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1966 Dallas Cowboys season
|1966 Dallas Cowboys season|
|Owner||Clint Murchison, Jr.|
|Head coach||Tom Landry|
|Home field||Cotton Bowl|
|Division place||1st NFL Eastern|
|Playoff finish||Lost NFL Championship
The 1966 Dallas Cowboys season was the seventh for the franchise in the National Football League. The Cowboys finished the regular season at 10–3–1, their first winning record as a franchise and first Eastern Conference title. They hosted the NFL Championship Game at the Cotton Bowl, but lost to the defending champion Green Bay Packers, who went on to win the first Super Bowl two weeks later.
|1966 Dallas Cowboys draft|
|1||5||John Niland *||OG||Iowa|
|5||79||Walt Garrison *||FB||Auburn|
|6||86||Bob Dunlevy||OT||West Virginia|
|7||100||Arthur Robinson||WR||Florida A&M|
|8||116||Don Kunit||RB||Penn State|
|9||130||Darrell Elam||WR||West Virginia Tech|
|12||173||Les Shy||DB||Long Beach State|
|12||176||Craig Baynham||RB||Georgia Tech|
|13||190||Ron Lamb||RB||South Carolina|
|14||206||Lewis Turner||RB||Norfolk State|
|15||220||Mark Gartung||OT||Oregon State|
|16||236||Tom Piggee||RB||San Francisco State|
|17||250||George Allen||DT||West Texas State||Signed with the AFL|
|19||280||Byron Johnson||OT||Central Washington|
|20||296||Lou Hudson||WR||Minnesota||Signed with the NBA|
|Pro Football Hall of Fame Made at least one Pro Bowl during careerMade roster|
|2||September 18||New York Giants||W 52–7||1–0||Cotton Bowl||60,010||Recap|
|3||September 25||Minnesota Vikings||W 27–17||2–0||Cotton Bowl||64,116||Recap|
|4||October 2||at Atlanta Falcons||W 47–14||3–0||Atlanta Stadium||56,990||Recap|
|5||October 9||Philadelphia Eagles||W 56–7||4–0||Cotton Bowl||69,372||Recap|
|6||October 16||at St. Louis Cardinals||T 10–10||4–0–1||Busch Memorial Stadium||50,673||Recap|
|7||October 23||at Cleveland Browns||L 21–30||4–1–1||Cleveland Stadium||84,721||Recap|
|8||October 30||Pittsburgh Steelers||W 52–21||5–1–1||Cotton Bowl||58,453||Recap|
|9||November 6||at Philadelphia Eagles||L 23–24||5–2–1||Franklin Field||60,658||Recap|
|10||November 13||at Washington Redskins||W 31–30||6–2–1||D.C. Stadium||50,927||Recap|
|11||November 20||at Pittsburgh Steelers||W 20–7||7–2–1||Pitt Stadium||42,185||Recap|
|12||November 24||Cleveland Browns||W 26–14||8–2–1||Cotton Bowl||80,259||Recap|
|13||December 4||St. Louis Cardinals||W 31–17||9–2–1||Cotton Bowl||76,965||Recap|
|14||December 11||Washington Redskins||L 31–34||9–3–1||Cotton Bowl||64,198||Recap|
|15||December 18||at New York Giants||W 17–7||10–3–1||Yankee Stadium||62,735||Recap|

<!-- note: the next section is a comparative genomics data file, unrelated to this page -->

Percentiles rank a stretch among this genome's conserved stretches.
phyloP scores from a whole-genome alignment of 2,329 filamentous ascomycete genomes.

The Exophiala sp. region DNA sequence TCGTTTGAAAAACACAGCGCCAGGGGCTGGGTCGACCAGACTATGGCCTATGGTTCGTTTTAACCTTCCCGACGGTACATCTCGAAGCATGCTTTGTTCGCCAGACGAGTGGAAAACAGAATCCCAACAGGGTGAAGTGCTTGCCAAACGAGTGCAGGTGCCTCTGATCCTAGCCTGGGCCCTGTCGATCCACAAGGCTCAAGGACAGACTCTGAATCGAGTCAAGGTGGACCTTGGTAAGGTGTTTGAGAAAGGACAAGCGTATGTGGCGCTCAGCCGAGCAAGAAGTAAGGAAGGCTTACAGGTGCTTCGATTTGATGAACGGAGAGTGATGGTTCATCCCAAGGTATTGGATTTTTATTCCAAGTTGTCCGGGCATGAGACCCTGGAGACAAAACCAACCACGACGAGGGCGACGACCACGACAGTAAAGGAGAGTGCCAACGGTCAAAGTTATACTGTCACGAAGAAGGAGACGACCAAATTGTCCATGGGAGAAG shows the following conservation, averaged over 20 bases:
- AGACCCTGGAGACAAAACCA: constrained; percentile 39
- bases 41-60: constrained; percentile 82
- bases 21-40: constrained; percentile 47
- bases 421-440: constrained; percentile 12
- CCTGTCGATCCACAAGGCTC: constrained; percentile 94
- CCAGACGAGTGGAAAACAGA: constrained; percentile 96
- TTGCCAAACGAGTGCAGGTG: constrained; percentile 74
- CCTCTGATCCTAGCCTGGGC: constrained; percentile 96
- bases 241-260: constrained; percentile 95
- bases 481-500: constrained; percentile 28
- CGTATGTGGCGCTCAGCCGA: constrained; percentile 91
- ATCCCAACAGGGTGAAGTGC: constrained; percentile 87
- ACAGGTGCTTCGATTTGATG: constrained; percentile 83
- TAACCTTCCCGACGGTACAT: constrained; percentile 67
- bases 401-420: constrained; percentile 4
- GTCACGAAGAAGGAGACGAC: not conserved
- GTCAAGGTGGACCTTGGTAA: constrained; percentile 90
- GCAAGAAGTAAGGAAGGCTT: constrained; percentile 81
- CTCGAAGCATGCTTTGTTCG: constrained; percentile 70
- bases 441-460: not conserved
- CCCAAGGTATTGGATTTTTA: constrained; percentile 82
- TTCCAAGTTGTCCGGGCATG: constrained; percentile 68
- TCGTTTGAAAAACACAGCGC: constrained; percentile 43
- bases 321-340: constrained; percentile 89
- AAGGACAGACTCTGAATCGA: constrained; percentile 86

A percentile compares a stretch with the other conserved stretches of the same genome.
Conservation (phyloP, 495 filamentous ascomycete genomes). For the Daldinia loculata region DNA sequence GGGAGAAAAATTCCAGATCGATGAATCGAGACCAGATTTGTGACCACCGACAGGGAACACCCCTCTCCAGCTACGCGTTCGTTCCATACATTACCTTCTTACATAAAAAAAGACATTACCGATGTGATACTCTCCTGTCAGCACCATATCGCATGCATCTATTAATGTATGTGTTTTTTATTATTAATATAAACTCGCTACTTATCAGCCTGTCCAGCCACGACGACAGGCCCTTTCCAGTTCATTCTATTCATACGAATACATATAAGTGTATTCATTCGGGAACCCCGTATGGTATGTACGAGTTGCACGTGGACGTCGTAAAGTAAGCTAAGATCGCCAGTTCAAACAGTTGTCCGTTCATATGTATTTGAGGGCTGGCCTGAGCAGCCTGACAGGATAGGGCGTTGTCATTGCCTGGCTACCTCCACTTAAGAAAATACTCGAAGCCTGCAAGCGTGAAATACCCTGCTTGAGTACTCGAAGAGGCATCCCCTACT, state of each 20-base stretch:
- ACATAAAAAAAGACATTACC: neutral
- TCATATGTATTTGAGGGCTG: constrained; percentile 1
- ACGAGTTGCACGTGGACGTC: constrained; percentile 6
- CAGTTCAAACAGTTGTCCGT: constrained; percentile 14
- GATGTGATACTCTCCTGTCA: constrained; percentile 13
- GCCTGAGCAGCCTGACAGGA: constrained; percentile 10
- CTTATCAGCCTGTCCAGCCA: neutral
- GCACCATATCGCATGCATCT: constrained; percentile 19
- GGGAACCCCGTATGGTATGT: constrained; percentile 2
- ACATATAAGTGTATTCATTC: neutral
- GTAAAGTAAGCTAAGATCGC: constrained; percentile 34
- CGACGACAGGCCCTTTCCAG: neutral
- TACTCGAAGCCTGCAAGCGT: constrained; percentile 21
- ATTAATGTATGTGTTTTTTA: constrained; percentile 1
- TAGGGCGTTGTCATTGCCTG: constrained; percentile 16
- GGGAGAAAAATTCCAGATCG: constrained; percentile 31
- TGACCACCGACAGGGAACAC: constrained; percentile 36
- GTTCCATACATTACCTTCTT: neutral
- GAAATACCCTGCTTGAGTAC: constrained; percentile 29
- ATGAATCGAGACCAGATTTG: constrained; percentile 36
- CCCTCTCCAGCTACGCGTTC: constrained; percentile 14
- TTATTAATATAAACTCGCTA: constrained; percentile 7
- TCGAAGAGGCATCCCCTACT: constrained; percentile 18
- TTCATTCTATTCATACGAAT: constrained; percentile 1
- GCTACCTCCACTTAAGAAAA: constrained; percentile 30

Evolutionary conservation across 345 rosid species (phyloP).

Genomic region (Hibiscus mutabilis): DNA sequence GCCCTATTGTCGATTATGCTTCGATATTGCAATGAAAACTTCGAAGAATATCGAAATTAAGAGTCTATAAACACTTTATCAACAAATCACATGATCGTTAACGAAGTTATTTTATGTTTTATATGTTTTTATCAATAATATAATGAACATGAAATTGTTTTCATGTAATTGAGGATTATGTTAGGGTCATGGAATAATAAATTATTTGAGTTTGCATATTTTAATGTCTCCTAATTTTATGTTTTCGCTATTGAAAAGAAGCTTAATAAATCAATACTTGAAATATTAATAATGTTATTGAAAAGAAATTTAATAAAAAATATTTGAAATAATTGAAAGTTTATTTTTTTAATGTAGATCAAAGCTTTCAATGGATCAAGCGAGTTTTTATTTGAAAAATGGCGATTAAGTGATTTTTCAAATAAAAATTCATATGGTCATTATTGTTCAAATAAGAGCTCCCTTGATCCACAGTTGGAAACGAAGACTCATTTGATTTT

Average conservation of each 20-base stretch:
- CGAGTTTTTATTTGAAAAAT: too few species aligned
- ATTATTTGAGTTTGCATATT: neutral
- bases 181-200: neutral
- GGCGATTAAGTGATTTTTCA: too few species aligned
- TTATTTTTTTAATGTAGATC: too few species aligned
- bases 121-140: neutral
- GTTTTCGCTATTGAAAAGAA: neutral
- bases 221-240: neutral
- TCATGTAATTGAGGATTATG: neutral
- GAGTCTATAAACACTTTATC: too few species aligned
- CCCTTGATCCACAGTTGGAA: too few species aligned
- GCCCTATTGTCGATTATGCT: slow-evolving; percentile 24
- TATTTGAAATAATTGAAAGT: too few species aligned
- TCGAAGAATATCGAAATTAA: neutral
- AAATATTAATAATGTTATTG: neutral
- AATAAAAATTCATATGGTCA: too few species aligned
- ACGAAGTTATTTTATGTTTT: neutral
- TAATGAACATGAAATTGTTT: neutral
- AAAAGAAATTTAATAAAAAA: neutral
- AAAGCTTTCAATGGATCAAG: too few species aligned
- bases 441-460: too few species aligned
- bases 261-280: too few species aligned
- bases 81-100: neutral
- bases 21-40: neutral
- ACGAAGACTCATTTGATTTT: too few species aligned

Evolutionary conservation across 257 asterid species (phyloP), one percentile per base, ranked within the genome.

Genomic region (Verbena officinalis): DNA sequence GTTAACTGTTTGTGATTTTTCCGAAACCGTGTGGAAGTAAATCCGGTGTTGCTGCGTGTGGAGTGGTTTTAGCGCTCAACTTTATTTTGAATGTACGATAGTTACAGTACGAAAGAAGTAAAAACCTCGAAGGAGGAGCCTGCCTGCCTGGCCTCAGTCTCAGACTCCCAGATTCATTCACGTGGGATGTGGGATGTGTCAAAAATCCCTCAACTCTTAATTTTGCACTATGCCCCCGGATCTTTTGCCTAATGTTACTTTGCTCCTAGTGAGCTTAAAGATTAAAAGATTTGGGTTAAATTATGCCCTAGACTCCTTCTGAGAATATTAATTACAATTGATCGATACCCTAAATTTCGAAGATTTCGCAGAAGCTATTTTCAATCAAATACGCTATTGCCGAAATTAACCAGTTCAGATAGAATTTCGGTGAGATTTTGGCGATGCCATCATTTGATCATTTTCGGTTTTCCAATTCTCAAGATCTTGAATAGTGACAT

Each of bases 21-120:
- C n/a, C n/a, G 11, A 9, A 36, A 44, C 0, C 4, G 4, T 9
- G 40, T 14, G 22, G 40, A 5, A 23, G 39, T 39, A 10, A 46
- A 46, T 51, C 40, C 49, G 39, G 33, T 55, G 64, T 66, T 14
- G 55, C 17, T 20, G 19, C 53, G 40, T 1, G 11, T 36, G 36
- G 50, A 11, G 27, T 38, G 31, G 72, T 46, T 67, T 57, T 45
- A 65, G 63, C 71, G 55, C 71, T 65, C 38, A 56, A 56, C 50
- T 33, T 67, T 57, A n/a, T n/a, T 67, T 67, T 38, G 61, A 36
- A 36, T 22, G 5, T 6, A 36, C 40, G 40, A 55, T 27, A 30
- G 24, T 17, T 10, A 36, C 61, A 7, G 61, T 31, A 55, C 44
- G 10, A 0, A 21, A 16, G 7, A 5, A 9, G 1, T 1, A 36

Conference opponents are in bold text
- A bye week was necessary in 1966, as the league expanded to an odd-number (15) of teams (Atlanta); one team was idle each week.
- This year was the first time the Dallas Cowboys played on Thanksgiving Day
Week 12: (Thanksgiving Day) Cleveland Browns
|NFL Championship||January 1, 1967||Green Bay Packers||L 27–34||Cotton Bowl||75,504||Recap|
NFL Championship Game
Green Bay took an early 14–0 lead on two first-quarter scores; a 17-yard touchdown pass from Bart Starr to Elijah Pitts and an 18-yard fumble return by Jim Grabowski on the ensuing kickoff. The Cowboys tied the score with two touchdowns towards the end of the quarter.
Starr's third touchdown pass of the game gave the Packers a 34–20 lead with 5:20 left in the game, but the Cowboys responded with a 68-yard touchdown pass from Don Meredith to Frank Clarke. Dallas advanced to the Green Bay 22-yard line on their next drive, when a pass interference penalty gave the Cowboys a first down at the Packer 2-yard line. But Green Bay's Tom Brown intercepted a Meredith pass in the end zone with 28 seconds left to play to preserve the victory for the Packers.
|NFL Eastern Conference|
|St. Louis Cardinals||8||5||1||.615||7–5–1||264||265||L3|
|New York Giants||1||12||1||.077||1–11–1||263||501||L8|
Note: Tie games were not officially counted in the standings until 1972.
With the growth in popularity of televised NFL games, the league began looking for a second team in addition to the Detroit Lions, to host an annual Thanksgiving Day game. Every team turned down the offer, except for the Dallas Cowboys. General Manager Tex Schramm recognized this as an opportunity for the franchise to increase its popularity and establish its own Thanksgiving Day game tradition.
In 1966, the Cowboys who had been founded six years earlier, adopted the practice of hosting Thanksgiving games. It is widely rumored that the Cowboys sought a guarantee that they would regularly host Thanksgiving games as a condition of their very first one (since games on days other than Sunday were uncommon at the time and thus high attendance was not a certainty). Since then, the two "traditional" Thanksgiving Day pro football games have been in Detroit and Dallas.
|Dallas Cowboys 1966 roster|
Rookies in italics
Awards and honors
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